SC spanner on FDI in hydels?

Sabitri Dhakal

Sabitri Dhakal

SC spanner on FDI in hydels?

The Supreme Court had issued an interim order on Nov 3 demanding to know why the firm had failed to manage funds on time

Chances of Nepal exporting 500 MW of electricity to Bangladesh appear slim, at least for the foreseeable future.

This is mainly because an interim order from the Supreme Court, issued on Nov 3 2022, has put on hold the agreement based on which the Indian promoter company Gandhi Mallikarjun Rao (GMR) was planning to sell 500 MW in Bangladesh after completing the construction of the 900-MW Upper Karnali Project.

On 15 July 2022, the Council of Ministers had extended the deadline given to GMR by two years for financial management and directed the company to finalize a relevant deal with Bangladesh within 18 months.

The Supreme Court had issued an interim order on Nov 3 demanding to know why the firm had failed to manage funds on time. Issuing its verdict on a writ petition filed by Ratan Bhandari, a single bench of Supreme Court Judge Ishwar Prasad Khatiwada had issued an interim order to not implement the decision of extending the deadline given to GMR. This, according to experts, is spoiling the environment for foreign investment in Nepal’s hydropower sector.

In mid-November last year, the government had moved the Supreme Court demanding that the interim order be vacated. The Upper Karnali project is being constructed under the build-own-operate-transfer model. If the project materializes, Nepal will receive 27 percent free equity and 12 percent free energy from the project, amounting to 108 MW of electricity, approximately equal to 15 percent of the current installed capacity in Nepal.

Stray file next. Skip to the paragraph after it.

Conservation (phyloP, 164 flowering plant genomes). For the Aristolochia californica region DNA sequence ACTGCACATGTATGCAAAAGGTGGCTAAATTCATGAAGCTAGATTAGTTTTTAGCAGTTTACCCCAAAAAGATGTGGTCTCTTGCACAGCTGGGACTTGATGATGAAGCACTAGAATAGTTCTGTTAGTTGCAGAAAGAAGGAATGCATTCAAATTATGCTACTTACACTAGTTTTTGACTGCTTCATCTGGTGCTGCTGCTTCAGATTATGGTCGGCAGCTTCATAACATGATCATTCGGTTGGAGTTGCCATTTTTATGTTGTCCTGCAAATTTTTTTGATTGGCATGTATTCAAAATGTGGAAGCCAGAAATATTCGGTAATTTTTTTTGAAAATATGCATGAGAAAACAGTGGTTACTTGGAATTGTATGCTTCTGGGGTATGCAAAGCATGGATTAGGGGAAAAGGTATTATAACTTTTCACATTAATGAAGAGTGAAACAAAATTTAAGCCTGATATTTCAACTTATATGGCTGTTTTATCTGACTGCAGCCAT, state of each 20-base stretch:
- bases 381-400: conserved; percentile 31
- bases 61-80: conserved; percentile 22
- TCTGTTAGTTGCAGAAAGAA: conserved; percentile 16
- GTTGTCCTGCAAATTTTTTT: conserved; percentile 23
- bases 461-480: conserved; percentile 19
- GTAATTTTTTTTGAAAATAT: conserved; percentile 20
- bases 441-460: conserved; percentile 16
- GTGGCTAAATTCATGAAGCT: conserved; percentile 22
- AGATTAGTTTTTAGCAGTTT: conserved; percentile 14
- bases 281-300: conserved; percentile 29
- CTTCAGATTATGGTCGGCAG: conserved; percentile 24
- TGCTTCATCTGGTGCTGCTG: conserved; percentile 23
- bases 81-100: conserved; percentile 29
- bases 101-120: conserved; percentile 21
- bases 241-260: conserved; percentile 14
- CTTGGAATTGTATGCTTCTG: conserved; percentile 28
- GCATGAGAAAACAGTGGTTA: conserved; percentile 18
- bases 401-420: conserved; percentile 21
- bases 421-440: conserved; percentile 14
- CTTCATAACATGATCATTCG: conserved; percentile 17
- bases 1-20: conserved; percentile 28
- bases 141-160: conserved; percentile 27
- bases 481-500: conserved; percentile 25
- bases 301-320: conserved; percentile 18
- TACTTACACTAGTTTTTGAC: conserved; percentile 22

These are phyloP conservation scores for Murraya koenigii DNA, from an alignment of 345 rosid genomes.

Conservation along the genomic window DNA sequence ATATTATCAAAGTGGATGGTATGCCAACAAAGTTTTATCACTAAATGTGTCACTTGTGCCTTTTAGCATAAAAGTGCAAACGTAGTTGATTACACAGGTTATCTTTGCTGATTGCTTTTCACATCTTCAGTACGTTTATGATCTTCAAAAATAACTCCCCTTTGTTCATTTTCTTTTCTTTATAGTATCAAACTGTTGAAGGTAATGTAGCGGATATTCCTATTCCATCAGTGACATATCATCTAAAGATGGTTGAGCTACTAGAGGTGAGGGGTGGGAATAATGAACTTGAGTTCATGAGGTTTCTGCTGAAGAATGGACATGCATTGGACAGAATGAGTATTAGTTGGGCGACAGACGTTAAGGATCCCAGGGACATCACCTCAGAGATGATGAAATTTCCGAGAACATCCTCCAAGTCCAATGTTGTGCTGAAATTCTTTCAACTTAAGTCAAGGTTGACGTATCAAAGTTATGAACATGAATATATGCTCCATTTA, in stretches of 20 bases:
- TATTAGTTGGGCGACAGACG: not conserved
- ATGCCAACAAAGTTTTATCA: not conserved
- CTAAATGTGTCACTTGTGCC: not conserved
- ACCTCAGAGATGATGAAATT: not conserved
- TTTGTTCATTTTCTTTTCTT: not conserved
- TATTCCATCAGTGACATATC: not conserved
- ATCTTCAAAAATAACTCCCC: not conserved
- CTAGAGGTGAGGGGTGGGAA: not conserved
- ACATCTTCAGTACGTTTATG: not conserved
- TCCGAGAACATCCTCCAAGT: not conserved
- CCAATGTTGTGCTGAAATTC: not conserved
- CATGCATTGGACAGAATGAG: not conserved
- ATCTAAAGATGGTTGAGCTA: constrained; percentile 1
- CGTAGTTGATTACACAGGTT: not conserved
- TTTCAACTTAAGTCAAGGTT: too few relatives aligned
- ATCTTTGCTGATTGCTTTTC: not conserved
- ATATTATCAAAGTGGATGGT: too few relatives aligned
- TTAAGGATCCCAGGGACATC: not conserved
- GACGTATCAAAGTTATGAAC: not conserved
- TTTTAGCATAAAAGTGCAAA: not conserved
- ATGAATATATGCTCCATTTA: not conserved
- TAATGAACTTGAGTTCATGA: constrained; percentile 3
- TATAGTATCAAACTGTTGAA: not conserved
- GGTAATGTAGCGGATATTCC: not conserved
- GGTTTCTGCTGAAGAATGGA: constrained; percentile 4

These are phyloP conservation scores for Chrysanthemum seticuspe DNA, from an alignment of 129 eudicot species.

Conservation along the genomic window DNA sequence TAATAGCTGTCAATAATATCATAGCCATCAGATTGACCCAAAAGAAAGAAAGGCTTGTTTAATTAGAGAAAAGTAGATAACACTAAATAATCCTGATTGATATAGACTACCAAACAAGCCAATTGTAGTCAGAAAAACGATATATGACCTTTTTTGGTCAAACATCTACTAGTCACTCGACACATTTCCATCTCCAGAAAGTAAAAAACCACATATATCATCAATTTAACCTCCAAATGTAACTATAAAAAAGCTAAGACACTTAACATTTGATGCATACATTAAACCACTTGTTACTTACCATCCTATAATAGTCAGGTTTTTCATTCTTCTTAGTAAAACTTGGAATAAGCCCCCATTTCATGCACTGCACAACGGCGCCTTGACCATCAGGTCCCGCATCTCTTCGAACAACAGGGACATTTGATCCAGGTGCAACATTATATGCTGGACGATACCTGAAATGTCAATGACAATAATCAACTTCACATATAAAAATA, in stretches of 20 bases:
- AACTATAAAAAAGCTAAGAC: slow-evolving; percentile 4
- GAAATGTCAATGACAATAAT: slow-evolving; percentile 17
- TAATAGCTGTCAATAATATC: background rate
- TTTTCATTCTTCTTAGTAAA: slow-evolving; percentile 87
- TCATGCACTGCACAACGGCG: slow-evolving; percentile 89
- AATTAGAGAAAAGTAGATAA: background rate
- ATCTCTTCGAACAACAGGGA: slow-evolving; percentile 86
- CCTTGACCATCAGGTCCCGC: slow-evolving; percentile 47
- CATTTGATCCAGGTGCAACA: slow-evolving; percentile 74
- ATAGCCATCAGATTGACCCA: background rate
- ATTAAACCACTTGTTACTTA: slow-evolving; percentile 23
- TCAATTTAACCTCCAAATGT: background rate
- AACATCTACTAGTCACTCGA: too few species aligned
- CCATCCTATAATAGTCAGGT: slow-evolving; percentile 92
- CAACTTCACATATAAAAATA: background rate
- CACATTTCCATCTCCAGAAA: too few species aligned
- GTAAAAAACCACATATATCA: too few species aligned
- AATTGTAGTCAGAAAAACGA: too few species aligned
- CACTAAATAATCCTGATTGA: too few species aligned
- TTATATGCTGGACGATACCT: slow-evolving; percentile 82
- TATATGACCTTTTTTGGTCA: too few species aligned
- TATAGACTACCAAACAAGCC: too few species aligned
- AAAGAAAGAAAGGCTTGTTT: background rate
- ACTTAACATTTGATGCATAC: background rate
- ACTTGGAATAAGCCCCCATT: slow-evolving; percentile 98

Bangladesh has issued a letter of intent to GMR, expressing interest to sign a contract for the purchase of 500 MW. The power purchase agreement was expected to be signed by  December, which has not happened thus far.

It is not only the case of Upper Karnali alone, with a petition filed in the SC against the West Seti project as well.

The court order will have a bearing on the overall investment climate in the country, per hydropower experts. “The order will give an impression to foreign investors that investing in Nepal is difficult. In such a case, the developers will not be willing to invest here,” said Amrit Lamsal, spokesperson at Investment Board Nepal. The experts say the decisions should not put the entire work on halt. “The court should issue verdicts on time if such projects are against national interest,” said Mukesh Kafle, former managing director at Nepal Electricity Authority.